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The Obedience of Christ

Hebrews 5:8 (ESV) … “Although he was a son, he learned obedience through what he suffered.”

Christ is the one connecting link between Heaven and earth. Jesus alone bridges the chasm between God and His people.

Therefore, when we read “although he was a son, he learned obedience,” that brings out forcibly, the reality of his humanity which the Son assumed. Jesus became a true Man.

If we bow to the inspired statement that “Jesus increased in wisdom and stature, and in favor with God and man” (Luke 2:52), why then balk—as many have—at He “learned obedience?” True, blessedly true, these words do not signify that there was in Him a will which resisted the law of God, and which needed severe discipline to bring it into subjection. As Calvin well says, “Not that He was driven to this by force, or that He had need of being thus exercised, as the case is with oxen or horses when their ferocity is to be tamed; for He was abundantly willing to render to His Father the obedience which He owed.” No, He declared, “I delight to do Thy will, O God” (Ps. 40:8). And again, “My meat is to do the will of Him that sent Me” (John 4:34).

But what is “obedience?” It is subjection to the will of another: it is an owning of the authority of another; it is performing the pleasure of another. This was an entirely new experience for the Son. Before His incarnation, He had Himself occupied the place of authority, of supreme authority. His seat had been the throne of the universe. From it He had issued commands and had enforced obedience. But now He had taken the place of a servant. He had assumed a creature nature. He had become man. And in this new place and role He conducted Himself with befitting submission to Another. He had been “made under the law,” and its precepts must be honored by Him. But more: the place He had taken was an official one. He had come here as the Surety of His people. He had come to discharge their liabilities. He had come to work out a perfect righteousness for them; and therefore, as their Representative, He must obey God’s law. As the One who was here to maintain the claims of God, He must “magnify the law and make it honorable,” by yielding to it a voluntary, perfect, joyous compliance.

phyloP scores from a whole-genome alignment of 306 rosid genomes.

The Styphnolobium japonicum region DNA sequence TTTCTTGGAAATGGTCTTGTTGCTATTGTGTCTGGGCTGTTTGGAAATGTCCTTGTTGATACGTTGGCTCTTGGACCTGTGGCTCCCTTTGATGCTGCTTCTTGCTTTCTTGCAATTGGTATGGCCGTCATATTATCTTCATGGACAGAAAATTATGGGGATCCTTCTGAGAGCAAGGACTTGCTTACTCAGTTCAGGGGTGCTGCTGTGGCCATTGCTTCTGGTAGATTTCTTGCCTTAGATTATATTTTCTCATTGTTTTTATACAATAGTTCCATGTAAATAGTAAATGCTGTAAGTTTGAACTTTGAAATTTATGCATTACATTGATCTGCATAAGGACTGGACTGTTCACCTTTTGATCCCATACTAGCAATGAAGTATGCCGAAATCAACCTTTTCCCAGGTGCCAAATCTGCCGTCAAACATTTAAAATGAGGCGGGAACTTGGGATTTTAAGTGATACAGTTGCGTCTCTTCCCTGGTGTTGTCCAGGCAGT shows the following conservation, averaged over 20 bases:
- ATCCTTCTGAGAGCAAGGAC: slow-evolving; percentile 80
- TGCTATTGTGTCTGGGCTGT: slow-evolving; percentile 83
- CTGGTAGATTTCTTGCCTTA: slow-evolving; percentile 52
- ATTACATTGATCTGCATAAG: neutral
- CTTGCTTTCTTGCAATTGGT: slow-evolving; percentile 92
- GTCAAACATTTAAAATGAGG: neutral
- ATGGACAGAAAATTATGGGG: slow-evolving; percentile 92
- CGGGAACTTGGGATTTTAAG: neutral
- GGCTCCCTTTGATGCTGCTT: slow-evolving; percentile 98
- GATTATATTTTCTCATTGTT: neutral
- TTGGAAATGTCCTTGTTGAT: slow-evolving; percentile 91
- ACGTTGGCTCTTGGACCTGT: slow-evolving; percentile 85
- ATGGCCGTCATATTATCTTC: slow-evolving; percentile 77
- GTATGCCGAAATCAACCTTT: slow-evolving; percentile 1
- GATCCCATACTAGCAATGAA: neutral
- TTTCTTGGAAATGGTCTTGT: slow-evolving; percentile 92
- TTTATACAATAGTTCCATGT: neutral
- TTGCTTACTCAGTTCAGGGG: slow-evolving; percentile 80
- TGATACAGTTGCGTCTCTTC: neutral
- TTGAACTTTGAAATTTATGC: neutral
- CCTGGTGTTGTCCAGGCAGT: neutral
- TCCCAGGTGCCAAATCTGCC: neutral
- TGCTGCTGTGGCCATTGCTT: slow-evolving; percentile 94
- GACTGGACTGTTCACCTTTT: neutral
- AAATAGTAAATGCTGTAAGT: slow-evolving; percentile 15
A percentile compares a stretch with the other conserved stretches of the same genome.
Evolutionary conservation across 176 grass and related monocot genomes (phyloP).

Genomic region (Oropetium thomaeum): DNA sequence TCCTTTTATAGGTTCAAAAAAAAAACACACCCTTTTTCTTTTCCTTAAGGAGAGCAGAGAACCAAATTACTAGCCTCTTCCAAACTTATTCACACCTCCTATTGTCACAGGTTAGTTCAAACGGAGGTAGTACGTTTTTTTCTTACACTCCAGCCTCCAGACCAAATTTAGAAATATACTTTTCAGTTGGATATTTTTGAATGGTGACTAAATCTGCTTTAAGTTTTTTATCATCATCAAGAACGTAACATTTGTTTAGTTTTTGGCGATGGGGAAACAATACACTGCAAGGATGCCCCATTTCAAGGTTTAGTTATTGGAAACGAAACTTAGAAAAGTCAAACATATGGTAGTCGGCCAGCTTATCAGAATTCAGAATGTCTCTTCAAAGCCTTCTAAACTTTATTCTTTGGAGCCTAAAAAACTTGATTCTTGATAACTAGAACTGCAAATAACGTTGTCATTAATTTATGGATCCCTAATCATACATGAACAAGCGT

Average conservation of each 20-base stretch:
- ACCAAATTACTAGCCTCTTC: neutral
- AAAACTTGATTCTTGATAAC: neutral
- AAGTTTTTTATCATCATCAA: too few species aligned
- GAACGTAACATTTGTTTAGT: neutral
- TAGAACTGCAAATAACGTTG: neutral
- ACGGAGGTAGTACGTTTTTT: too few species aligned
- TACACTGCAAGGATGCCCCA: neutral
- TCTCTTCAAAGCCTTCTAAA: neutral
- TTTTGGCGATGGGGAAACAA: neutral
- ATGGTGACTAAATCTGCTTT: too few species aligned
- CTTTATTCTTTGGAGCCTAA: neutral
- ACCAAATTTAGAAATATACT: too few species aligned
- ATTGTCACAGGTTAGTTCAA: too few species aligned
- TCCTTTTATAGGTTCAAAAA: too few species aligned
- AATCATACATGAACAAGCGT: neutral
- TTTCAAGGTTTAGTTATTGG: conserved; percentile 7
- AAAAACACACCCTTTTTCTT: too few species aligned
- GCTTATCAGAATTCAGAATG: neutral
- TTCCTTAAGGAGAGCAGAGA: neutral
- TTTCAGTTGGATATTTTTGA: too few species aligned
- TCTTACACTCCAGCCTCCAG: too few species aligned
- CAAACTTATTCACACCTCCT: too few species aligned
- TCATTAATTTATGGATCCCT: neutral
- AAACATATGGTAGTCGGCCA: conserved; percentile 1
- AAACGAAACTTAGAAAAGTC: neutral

Again; the “obedience” of Christ formed an essential part of His priestly oblation.[1]

[1] Pink, A. W. (1954). An exposition of Hebrews (p. 241). Swengel, PA: Bible Truth Depot.


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